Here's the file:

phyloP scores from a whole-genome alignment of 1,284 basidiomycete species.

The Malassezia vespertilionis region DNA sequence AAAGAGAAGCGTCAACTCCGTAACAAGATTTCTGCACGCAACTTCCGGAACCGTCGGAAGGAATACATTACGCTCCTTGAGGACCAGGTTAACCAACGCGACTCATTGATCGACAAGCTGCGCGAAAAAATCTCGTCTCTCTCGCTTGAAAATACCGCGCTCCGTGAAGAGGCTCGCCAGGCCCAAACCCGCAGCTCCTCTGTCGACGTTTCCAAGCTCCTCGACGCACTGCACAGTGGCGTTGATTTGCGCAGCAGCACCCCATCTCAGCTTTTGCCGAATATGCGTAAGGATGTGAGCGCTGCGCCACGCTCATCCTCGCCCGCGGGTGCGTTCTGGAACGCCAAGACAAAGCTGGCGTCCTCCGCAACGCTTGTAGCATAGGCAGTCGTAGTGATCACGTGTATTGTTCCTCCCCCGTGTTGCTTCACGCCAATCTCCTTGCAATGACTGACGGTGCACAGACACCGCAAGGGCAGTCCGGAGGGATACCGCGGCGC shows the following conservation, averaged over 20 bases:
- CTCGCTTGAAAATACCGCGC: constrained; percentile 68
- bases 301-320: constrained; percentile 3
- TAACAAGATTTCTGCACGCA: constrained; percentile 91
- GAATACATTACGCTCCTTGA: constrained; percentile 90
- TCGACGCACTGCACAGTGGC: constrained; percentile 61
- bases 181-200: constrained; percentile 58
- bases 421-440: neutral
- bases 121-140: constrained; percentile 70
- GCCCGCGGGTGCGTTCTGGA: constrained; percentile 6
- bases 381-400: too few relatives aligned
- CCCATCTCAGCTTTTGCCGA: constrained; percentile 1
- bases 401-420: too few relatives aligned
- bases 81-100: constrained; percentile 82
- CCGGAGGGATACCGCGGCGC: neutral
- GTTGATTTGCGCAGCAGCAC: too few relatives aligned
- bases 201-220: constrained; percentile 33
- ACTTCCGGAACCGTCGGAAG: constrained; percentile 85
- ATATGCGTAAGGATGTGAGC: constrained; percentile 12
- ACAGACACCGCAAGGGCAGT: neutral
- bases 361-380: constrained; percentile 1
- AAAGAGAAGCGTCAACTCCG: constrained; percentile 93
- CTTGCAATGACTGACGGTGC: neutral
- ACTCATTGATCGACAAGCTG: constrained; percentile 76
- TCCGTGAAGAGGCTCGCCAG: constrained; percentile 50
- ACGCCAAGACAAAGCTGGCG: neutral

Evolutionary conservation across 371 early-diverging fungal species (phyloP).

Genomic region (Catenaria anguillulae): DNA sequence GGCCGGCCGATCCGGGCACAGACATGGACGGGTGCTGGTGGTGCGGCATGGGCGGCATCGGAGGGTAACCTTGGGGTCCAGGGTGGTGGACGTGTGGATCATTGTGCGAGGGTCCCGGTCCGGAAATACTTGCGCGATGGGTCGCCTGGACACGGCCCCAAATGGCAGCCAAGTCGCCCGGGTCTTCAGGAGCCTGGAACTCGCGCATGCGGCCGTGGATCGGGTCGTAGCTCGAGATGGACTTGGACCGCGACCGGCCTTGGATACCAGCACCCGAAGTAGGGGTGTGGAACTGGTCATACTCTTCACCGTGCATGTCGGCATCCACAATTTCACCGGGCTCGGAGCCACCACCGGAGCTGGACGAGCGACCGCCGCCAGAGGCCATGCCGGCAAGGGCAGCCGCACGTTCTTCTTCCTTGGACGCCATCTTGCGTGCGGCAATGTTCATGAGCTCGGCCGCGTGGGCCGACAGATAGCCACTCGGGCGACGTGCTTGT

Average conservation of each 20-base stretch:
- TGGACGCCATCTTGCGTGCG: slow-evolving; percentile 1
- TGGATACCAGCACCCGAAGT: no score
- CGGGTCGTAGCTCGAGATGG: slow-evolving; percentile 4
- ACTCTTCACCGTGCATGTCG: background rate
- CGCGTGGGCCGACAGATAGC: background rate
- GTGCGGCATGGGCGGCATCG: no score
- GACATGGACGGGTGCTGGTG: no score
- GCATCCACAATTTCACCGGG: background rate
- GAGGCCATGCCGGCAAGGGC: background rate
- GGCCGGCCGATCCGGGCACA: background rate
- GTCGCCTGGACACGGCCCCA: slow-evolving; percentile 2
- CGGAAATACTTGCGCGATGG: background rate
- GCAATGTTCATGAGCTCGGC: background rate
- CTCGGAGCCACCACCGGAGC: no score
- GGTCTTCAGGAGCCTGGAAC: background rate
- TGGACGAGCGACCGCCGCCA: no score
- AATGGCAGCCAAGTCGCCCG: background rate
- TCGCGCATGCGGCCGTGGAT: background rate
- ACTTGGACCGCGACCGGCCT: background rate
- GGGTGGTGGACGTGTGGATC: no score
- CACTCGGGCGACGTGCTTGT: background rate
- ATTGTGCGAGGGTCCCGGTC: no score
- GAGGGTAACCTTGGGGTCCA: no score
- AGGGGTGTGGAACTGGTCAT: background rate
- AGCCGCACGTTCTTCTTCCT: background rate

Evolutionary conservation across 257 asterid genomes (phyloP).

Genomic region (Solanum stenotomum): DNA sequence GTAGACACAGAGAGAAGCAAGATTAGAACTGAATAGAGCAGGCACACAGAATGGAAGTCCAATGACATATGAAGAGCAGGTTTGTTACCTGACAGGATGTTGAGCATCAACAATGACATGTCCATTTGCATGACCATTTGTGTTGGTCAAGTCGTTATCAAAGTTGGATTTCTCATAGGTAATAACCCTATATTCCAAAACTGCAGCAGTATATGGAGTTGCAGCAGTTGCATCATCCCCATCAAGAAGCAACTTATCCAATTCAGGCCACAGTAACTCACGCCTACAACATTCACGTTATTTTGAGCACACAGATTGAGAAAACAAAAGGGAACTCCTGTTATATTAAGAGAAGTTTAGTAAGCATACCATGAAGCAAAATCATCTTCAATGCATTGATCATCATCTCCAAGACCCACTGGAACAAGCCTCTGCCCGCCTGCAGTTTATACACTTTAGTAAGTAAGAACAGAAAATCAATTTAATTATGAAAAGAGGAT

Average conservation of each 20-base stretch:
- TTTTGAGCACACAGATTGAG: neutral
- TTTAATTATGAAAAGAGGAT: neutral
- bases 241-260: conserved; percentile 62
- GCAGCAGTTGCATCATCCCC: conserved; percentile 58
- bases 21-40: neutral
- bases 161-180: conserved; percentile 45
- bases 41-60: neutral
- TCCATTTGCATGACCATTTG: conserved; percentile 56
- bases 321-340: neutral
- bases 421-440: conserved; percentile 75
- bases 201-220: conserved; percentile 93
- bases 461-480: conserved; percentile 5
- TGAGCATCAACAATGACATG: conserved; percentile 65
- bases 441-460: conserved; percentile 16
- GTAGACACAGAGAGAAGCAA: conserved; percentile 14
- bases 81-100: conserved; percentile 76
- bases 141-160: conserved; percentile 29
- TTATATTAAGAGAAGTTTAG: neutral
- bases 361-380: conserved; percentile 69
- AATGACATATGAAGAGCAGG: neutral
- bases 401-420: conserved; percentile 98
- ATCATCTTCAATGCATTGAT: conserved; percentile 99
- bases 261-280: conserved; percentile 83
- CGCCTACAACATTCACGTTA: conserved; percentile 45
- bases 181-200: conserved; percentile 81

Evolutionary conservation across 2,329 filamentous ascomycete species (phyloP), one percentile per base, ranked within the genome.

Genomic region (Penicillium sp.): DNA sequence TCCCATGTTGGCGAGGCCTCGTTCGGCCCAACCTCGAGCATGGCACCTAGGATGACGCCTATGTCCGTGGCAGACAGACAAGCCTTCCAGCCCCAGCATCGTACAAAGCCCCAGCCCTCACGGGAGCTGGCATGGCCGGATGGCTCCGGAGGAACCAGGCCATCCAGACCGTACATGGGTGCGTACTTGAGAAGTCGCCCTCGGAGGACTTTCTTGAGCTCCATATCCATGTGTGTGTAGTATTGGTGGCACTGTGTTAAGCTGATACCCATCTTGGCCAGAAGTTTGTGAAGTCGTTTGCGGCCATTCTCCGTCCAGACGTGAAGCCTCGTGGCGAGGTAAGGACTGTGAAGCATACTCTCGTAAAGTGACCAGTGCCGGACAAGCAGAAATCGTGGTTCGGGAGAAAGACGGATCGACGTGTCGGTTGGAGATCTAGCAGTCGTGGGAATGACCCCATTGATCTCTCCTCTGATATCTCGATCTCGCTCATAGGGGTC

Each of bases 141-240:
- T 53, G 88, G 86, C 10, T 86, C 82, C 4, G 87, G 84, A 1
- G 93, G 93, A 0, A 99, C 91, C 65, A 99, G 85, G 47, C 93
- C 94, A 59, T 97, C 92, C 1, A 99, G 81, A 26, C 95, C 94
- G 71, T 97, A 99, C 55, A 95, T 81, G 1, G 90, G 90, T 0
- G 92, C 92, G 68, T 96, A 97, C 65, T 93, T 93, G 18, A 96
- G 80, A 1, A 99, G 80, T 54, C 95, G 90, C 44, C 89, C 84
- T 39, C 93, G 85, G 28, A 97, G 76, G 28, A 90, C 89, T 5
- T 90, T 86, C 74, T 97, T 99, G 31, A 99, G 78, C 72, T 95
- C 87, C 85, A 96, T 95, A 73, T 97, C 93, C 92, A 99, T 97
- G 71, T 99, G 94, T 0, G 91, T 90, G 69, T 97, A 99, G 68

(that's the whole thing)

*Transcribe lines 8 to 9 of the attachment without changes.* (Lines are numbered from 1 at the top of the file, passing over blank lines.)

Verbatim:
- bases 181-200: constrained; percentile 58
- bases 421-440: neutral